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Old 09-24-2016, 01:11 PM   #36
Rustybarge's Avatar
City: I need a bigger boat!
Country: Ireland
Vessel Model: Cheetah 25' Powercat.
Join Date: Aug 2014
Posts: 925
Originally Posted by henryvt View Post
I have a 4' x 8' ShotBot CNC in my (amateur) shop/barn. This lives between the 'hobby' category and a true industrial machine. Pricewise, think BMW motorcycle.

In terms of getting up to speed, 2 and 2.5 dimension design and toolpathing is pretty straightforward. ShopBot packages Vectric software which for a reasonably computer/engineering savvy person is fairly intuitive. I went and took ShopBot's intro course before purchasing the machine which was worthwhile and helpful in terms of getting a jump start. When I went, it was mostly cabinet shop staff in the course and it becomes obvious that computer/CAD skills are more relevant than traditional woodworking skills. There are some pretty interesting niche businesses using this technology.

I use the machine quite a bit. On one-off projects (most of what I do) it is not really a productivity tool but it does a much better job with complex joinery, inlays, etc than you could by hand. I would like to put it into more of a production mode where it would really 'pay-off'. The next project is a batch of 20 chairs which we are prototyping that should be interesting. The downside to production type runs is you basically are demoting yourself to assembler/sander/finisher once you dial it in.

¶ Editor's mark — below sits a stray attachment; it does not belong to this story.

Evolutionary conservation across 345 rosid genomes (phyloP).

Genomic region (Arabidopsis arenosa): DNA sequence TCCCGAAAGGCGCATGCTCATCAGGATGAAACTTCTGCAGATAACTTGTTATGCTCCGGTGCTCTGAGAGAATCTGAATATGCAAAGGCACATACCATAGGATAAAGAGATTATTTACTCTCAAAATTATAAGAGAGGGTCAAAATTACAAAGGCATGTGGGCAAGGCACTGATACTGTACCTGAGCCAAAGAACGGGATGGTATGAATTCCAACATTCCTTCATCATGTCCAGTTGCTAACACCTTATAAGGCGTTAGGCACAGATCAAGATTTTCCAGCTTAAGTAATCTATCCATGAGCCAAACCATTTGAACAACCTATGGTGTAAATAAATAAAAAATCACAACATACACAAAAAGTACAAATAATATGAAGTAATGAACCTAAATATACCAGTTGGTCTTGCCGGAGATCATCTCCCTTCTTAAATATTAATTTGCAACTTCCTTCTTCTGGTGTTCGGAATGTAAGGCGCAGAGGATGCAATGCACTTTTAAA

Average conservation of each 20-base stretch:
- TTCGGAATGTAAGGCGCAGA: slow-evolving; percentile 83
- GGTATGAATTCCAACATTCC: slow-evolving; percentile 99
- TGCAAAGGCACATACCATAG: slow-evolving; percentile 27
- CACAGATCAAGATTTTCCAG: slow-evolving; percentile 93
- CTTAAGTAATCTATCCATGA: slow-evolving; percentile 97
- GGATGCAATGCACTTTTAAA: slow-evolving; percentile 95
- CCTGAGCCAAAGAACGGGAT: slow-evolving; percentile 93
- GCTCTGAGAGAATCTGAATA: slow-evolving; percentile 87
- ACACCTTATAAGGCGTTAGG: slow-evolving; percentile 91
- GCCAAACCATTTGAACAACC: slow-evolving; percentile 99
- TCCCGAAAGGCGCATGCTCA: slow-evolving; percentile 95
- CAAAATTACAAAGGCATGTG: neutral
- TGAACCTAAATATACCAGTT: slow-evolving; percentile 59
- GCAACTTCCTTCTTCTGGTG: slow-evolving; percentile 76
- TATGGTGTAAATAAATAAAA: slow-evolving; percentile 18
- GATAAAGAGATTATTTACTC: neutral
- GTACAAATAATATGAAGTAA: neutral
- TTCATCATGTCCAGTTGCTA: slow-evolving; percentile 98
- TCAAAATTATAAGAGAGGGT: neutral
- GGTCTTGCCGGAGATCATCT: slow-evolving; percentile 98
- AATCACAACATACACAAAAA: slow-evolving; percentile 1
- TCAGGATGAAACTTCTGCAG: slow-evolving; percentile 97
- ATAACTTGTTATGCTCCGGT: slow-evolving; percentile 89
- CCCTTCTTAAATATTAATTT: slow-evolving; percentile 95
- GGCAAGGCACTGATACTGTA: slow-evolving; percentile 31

Aside from the CAD/CAM side, the complexity is mostly around working through hold-downs and jigs, optimizing layouts and materials and figuring out bit speeds.

3D is easy to cut, but very complex to actually design. I have done some 3d from third party CAD files and a couple simple parts in OnShape (cloud based 3d CAD). I doubt 3d is worthwhile unless there is a high degree of re-use in most cases

From a boat building perspective I would see the benefits in cutting frames. It is great for scarf joints in ply (did both of these a pram for the kids). The ShopBot founder was a Duke professor who was building dinghies.

Hope this context helps.
Thanks very much for your input, its very useful to hear real diy experience from someone who has actually tried out the tech. I'm glad you agree with my son re. 3d development; its a very complex process which would be possible for an amateur to achieve,but would take an inordinate amount of time for a one off project.

So we are left with plans that come with cutting files that cost an extra $2-3k plus the $3-4k for the plasma cutting, or the old fashioned ' offer up & fit ' templates ....
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